Finding some answers
Thank the heavenly Lord above for the wonderful gift of.... the internet!
I wasn't much of a net junkie before Bright Eyes' diagnosis, but now it's my first port of call for everything.
It only took a couple of weeks before I realised that Bright Eyes' treatment was going to be something I would have to handle myself.
I decided to do what the doctor had told me, so first off I rang the Autism Association, who were not particularly friendly, nor particularly keen to help me through what I should do next.
After that I went for the speech therapy. We went to some lovely sessions with a very sweet young lady who showed me how to do things like pictures and sign language and choice boards. "Show him a picture of the red t-shirt and the blue t-shirt and let him choose which one he wants," she said. It was too bad that he ran away screaming if presented with a choice. Besides, the thought of taking photographs of everything in his life, laminating and velcro-ing them, getting the right ones out at the right time, and then trying to stop him chewing and bending them just made me exhausted. I decided I'd come back to speech therapy.
In the midst of all of this, I went for a second opinion, on the urging of my father in law. The second paediatrician was a lovely lady who agreed wholeheartedly with the first paediatrician, adding this memorable phrase: "Well, he's got atrocious social skills,"* but, for another $200 or so, no additional advice on what to do to manage him, except to go to a psychologist specialising in ASD.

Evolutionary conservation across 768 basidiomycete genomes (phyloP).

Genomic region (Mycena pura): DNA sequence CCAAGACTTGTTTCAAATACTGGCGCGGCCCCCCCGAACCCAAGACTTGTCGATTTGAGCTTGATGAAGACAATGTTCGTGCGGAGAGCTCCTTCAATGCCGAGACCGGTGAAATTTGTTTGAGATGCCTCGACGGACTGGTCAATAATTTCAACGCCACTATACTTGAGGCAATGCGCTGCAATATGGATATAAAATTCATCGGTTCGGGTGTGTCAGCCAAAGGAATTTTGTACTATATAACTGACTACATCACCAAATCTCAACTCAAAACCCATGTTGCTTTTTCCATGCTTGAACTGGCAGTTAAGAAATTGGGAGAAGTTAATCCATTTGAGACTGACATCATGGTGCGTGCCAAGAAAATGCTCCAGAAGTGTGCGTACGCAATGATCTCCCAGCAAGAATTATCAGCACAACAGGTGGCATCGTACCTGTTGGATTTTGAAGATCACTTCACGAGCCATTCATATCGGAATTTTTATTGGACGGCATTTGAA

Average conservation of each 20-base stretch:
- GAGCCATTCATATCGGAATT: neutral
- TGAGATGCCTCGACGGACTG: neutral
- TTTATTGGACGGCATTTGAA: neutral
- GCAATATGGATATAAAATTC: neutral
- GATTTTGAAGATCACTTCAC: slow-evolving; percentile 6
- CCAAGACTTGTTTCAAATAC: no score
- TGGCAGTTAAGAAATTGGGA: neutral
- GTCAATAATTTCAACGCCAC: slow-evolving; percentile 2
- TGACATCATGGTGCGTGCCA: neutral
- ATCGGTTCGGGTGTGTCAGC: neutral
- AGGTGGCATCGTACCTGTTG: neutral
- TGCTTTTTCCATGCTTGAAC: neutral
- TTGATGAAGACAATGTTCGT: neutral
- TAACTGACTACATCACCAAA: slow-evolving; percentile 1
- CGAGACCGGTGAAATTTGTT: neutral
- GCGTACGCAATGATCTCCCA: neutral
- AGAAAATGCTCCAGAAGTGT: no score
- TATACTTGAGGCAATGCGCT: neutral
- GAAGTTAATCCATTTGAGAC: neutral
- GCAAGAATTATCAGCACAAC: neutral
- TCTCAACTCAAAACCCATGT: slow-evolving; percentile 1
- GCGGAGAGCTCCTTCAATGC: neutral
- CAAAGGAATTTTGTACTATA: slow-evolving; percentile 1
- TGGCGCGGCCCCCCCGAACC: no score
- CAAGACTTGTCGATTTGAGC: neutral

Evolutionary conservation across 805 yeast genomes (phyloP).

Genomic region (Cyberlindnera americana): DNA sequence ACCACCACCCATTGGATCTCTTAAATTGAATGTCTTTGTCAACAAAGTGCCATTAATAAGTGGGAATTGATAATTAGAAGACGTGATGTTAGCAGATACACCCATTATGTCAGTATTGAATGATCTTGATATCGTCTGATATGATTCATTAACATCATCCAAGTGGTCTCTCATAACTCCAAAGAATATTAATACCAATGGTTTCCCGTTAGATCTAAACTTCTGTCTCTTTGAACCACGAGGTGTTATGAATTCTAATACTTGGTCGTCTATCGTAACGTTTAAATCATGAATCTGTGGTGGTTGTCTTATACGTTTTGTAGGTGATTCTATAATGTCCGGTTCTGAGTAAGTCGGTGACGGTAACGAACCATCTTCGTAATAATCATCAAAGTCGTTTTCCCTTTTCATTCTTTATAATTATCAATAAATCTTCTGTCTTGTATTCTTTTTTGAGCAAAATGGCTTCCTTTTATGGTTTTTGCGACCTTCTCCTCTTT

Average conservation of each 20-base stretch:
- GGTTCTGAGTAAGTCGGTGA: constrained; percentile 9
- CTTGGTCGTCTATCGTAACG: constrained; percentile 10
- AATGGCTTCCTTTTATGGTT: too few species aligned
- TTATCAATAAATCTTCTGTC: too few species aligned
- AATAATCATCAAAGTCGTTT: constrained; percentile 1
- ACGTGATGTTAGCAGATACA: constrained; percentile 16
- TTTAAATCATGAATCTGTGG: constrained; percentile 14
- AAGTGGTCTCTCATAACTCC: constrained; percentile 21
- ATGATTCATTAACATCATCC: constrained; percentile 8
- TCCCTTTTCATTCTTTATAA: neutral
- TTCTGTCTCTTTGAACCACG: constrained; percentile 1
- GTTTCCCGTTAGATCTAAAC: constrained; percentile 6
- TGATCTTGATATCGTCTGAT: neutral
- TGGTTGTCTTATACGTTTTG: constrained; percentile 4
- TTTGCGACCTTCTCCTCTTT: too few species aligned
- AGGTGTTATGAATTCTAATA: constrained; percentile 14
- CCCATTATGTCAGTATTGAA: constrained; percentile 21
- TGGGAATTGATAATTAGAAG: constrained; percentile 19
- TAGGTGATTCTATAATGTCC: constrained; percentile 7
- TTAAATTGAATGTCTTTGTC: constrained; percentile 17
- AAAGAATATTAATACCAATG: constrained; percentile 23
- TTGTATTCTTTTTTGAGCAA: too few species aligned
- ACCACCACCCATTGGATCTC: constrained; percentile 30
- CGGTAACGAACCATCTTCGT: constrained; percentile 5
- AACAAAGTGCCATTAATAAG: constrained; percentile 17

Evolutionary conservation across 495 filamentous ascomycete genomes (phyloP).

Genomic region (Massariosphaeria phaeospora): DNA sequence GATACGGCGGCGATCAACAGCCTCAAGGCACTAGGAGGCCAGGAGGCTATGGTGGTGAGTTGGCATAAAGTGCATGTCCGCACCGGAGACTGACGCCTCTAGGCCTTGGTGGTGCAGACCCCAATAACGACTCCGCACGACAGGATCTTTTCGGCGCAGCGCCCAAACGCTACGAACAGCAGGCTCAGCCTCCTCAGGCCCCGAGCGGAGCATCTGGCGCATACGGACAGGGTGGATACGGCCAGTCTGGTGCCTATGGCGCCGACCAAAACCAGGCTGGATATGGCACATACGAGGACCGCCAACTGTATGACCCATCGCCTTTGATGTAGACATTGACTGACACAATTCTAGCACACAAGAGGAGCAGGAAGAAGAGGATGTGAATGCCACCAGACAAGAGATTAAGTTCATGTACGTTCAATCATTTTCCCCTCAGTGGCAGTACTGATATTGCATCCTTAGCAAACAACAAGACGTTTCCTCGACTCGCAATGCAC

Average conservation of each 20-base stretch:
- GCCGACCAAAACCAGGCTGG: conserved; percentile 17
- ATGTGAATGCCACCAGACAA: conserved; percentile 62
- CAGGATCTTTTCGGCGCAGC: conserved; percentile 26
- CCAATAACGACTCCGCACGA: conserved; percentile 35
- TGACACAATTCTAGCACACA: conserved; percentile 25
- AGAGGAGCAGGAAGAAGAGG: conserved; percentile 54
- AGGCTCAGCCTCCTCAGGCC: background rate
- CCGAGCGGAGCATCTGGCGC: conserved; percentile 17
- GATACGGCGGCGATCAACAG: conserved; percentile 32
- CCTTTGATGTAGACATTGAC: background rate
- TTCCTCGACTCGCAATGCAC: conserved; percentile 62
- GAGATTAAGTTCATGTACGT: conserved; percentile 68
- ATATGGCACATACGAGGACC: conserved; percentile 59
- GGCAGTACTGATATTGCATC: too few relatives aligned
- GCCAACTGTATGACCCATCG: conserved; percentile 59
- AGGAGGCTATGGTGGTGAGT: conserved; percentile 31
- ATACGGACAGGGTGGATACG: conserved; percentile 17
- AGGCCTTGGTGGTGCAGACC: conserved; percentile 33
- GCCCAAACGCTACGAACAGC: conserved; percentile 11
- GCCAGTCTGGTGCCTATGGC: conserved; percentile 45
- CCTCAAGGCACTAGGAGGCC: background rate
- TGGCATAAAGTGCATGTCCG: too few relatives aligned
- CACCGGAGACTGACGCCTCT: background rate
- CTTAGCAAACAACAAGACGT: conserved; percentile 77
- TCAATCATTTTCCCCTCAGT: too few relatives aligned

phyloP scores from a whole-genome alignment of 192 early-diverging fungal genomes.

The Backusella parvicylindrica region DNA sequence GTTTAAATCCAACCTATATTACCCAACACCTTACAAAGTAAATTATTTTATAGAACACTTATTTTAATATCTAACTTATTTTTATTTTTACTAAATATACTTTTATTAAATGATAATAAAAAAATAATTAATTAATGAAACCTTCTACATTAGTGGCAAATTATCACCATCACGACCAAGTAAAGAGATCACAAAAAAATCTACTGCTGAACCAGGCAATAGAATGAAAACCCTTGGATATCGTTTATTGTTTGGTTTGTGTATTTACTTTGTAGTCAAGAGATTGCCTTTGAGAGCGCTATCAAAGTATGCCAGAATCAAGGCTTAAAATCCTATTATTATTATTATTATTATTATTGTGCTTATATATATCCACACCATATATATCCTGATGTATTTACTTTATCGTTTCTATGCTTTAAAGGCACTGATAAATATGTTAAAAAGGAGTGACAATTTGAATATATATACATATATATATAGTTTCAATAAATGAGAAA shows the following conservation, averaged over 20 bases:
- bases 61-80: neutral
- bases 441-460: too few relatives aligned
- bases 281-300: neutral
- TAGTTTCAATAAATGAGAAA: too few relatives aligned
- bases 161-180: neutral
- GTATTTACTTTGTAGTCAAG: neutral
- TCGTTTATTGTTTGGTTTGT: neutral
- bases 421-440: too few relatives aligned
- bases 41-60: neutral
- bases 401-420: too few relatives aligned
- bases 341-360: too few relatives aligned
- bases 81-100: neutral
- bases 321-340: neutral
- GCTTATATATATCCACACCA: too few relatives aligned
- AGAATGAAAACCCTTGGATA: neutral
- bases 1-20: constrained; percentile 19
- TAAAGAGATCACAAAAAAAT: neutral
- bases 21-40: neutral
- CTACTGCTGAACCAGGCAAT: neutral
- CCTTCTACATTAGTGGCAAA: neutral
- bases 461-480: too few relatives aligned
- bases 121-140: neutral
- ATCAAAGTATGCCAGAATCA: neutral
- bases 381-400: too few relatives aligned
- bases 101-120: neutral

"He's really good at practical solutions for challenging behaviour," she said.
So with hope in my heart, I drove 75 minutes across the city for a two hour session. This turned out to be him talking at me for three quarters of the time, telling me all about autism and what autistic children typically do. But I had already done the research! I knew all of that. I wanted answers for my particular problems with my child.
His ineffectiveness** was proven to me when I went to leave with Bright Eyes (whom he had briefly looked at for about two minutes, and who then watched videos in his office for the two hours). But Bright Eyes found some steps and wouldn't get off them. He started to scream loudly and refused to come with me. After about 10 minutes of me trying hopelessly to get him to move, with the psychologist looking on, offering no help, I started to sing, "Let's walk together, let's walk together," whereupon Bright Eyes took my hand and came calmly with me to the car.
It was a depressing moment. I realised that I would have to be the one who found the answers and judged the treatments. I would have to go looking for real help that would actually work.
And so I turned to the net, obsessively reading any site I could call up that could give me some hints on the causes and the solutions for autism and ASD.
*I am being a little unfair perhaps... she said plenty more good things, but that comment was indelibly imprinted on my brain! It's true - he showed lots of atrocity in her office, but it's not what a loving, optimistic mother wants to hear unfortunately.
**I should add that this psychologist showed himself to be a man of great principle when he refused to accept my payment for his session because I wrote expressing my dissatisfaction with him.